From softshells in the city to beer brats in the middle of nowhere: the Americana edition of our Field Notes
At SAVEUR, our obsessive quest to unearth the origins of food and discover hidden culinary traditions sends us from our test kitchen in New York City to all the corners of the globe. This month, we went everywhere from Germany's wine country to the tiny American towns of the midwest. See all our field notes below.
Probably no wine has a more polarized reputation than German riesling. Sommeliers and other wine dorks love it for its versatility with food, potential to age for years, and ability to thrill in a huge range of styles from chalky and dry to honey-sweet. But most drinkers still stay away, I guess through some mixture of an aversion to sweetness and horrifying reminiscences of Blue Nun.
A few days spent driving around meeting winemakers and touring cellars in Germany's Mosel region forever cemented my place in the first camp. It also left me with a newfound respect for the work that goes into each bottle: I've always known that riesling grows best on steep slopes, but it wasn't until I huffed and puffed up the Enkircher Ellergrub vineyard, pictured, that I really appreciated how much really goes into it. — Chris Cohen, senior editor
I love lobster. I love pulling it apart, all the satisfying crunches and snaps, and I even love all the whooshes of weird liquid that come out when you're tearing into the good stuff. I didn't even hesitate to order it when I saw it was on the list of options at a friend's Provincetown wedding, and I was excited for one of the fringe benefits of ordering lobster: figuring out which of the other attendees was a "lobster person."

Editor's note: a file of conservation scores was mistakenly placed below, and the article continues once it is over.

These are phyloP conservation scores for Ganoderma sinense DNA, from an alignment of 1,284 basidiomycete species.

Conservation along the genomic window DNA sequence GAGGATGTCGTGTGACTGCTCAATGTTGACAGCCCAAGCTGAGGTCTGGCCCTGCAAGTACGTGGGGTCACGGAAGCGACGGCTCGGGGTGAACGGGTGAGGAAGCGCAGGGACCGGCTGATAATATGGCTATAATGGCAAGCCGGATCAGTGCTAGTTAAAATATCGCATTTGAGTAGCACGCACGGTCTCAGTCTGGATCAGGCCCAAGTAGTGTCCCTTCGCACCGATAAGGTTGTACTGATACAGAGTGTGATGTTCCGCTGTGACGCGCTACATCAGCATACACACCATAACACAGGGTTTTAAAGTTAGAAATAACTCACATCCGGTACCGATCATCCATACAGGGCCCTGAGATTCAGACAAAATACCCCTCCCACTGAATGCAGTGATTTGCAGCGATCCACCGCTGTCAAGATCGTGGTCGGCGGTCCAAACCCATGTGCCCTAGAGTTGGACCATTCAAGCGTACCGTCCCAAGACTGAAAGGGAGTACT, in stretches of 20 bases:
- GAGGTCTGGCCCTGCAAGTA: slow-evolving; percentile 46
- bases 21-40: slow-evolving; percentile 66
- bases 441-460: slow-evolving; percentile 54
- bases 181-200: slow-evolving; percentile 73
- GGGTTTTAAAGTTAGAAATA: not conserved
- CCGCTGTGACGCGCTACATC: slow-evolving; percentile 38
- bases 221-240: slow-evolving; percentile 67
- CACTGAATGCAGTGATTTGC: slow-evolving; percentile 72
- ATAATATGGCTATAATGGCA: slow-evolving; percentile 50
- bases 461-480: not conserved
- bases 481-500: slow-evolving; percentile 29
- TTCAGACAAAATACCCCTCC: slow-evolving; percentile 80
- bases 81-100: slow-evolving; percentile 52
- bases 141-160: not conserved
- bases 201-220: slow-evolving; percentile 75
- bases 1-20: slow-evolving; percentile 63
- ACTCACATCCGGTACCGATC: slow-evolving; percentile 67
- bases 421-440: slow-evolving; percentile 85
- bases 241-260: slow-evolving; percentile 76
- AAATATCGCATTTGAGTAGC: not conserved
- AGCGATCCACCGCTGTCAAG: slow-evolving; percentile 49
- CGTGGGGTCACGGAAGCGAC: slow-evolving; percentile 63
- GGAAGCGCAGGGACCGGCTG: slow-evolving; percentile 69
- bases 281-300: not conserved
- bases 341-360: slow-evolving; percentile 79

Lobster people, in my experience, are awesome. They're adventurous, they're willing to work for their food, and they don't mind being photographed with a goofy plastic bib around their neck. And there's something particularly telling about people who are willing to do that in suits or cute dresses.
My friends didn't disappoint. They dug in without worrying about the mess. Special shoutout to my friend Jack, who one-upped everyone at the party by immediately going for two lobsters. —Katherine Whittaker, assistant digital editor
Flushing, New York City
I just love the 7 train.